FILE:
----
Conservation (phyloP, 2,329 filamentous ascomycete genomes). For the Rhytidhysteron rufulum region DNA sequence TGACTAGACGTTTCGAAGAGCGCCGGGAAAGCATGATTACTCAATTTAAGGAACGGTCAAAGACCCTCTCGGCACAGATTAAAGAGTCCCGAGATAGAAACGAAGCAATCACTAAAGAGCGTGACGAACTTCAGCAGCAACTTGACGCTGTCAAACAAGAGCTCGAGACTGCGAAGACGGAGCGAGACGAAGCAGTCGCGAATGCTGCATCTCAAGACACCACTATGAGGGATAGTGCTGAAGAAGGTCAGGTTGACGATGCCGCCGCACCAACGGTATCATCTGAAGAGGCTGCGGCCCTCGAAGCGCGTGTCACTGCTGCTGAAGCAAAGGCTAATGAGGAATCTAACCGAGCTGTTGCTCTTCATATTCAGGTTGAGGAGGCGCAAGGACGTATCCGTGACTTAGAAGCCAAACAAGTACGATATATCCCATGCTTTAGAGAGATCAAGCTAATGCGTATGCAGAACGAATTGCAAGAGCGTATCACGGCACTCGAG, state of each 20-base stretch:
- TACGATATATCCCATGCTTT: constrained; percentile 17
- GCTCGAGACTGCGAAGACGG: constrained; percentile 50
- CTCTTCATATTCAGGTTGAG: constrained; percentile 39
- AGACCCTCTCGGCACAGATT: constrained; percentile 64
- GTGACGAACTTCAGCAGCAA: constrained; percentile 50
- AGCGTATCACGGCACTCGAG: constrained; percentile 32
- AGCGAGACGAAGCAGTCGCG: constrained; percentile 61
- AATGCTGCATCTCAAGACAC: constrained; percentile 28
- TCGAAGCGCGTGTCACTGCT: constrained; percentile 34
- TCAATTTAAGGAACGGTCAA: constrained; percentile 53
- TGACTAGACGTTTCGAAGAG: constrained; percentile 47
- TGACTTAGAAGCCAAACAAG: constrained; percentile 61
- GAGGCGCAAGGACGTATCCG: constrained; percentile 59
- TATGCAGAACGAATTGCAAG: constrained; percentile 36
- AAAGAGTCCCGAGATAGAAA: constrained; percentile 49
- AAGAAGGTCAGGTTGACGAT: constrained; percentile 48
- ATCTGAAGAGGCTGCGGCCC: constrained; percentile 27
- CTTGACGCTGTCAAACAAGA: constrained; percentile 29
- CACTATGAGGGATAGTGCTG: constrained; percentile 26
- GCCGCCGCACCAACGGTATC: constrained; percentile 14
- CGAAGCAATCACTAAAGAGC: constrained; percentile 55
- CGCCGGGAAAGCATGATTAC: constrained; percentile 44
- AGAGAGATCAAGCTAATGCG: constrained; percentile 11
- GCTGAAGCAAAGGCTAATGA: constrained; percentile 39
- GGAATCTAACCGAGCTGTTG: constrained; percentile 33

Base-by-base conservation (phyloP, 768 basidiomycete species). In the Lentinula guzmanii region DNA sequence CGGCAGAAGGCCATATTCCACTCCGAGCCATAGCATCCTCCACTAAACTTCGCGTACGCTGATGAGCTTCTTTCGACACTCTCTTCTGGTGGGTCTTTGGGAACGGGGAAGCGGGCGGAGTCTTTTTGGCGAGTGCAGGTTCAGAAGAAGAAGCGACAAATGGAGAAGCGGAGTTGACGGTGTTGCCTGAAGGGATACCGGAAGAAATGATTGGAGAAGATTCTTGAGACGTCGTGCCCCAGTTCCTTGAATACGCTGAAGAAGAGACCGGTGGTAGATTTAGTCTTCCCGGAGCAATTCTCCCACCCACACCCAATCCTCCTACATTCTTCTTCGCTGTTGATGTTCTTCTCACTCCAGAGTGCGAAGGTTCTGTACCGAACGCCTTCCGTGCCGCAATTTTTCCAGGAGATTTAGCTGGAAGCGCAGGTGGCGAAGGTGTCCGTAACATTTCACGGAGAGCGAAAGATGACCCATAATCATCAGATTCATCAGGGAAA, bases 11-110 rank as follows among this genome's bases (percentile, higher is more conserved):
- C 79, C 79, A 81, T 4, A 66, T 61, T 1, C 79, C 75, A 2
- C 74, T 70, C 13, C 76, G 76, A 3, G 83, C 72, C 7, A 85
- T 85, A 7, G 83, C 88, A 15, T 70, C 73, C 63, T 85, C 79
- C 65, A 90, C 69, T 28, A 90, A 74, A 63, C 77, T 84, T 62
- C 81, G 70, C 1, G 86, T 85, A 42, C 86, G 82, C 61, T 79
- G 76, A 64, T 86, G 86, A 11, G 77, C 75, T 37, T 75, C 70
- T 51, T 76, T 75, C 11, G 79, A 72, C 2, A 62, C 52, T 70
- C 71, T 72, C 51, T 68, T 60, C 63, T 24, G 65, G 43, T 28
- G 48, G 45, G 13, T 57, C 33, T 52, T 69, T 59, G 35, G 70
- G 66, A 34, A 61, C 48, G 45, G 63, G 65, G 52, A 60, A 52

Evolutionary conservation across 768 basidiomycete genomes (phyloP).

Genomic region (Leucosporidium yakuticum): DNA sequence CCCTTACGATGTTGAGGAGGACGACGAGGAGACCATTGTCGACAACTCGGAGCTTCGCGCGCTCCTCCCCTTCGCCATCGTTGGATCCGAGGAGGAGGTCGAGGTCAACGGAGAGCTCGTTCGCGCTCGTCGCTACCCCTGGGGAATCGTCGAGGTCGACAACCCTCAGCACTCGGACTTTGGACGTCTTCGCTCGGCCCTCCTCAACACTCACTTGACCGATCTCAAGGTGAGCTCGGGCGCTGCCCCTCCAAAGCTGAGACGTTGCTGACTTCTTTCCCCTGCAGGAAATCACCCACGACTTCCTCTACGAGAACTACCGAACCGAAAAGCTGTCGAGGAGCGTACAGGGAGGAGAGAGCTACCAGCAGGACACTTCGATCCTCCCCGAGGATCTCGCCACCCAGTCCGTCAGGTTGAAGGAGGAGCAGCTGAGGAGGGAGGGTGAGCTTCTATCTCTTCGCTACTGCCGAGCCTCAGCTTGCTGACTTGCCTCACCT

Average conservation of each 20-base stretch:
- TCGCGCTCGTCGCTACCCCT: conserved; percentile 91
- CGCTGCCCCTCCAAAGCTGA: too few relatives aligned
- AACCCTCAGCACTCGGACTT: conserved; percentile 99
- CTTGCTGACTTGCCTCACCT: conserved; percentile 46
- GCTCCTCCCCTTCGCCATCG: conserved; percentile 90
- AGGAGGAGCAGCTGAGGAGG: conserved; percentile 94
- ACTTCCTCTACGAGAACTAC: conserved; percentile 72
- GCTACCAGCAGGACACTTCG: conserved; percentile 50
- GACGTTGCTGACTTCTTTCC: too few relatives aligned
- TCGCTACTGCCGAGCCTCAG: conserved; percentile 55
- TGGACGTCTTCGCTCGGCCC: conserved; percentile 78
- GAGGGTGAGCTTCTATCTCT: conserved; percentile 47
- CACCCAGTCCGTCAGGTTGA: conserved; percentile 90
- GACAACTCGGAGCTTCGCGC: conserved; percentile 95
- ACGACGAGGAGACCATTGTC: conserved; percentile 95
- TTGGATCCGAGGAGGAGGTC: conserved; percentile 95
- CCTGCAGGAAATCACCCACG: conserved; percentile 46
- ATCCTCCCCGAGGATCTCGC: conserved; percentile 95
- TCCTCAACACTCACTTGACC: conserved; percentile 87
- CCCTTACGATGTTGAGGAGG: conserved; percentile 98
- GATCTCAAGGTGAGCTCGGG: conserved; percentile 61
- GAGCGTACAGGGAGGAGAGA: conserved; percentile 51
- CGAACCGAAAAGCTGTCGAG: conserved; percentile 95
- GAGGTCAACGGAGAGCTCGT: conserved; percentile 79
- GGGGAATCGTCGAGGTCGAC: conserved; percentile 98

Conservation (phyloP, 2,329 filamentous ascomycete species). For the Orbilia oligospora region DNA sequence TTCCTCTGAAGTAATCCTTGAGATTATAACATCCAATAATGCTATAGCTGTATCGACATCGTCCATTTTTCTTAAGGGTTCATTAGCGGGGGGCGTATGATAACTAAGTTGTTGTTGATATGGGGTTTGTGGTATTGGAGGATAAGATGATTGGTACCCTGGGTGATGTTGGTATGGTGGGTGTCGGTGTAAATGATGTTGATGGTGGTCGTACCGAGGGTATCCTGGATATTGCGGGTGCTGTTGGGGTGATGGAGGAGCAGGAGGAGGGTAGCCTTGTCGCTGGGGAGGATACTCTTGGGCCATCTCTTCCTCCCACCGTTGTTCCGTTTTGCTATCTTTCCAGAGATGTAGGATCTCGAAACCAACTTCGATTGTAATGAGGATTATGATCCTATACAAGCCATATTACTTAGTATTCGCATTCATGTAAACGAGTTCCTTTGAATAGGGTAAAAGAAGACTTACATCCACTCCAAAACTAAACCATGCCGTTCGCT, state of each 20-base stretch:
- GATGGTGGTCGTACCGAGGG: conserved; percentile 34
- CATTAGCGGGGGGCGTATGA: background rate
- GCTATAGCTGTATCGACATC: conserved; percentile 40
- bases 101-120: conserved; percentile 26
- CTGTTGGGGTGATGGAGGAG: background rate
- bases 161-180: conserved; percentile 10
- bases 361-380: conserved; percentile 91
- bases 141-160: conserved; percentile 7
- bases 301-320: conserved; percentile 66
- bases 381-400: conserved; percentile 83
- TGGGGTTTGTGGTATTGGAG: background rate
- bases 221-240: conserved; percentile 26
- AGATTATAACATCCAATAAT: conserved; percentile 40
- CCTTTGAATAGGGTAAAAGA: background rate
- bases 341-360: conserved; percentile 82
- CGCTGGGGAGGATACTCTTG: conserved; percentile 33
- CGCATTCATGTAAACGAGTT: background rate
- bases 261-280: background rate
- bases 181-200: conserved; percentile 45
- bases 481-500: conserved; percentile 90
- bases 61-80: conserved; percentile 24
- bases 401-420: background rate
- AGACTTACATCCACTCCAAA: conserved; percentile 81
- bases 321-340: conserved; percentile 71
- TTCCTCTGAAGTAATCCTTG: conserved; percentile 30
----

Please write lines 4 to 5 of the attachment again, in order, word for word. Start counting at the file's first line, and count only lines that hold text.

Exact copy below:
- CTCTTCATATTCAGGTTGAG: constrained; percentile 39
- AGACCCTCTCGGCACAGATT: constrained; percentile 64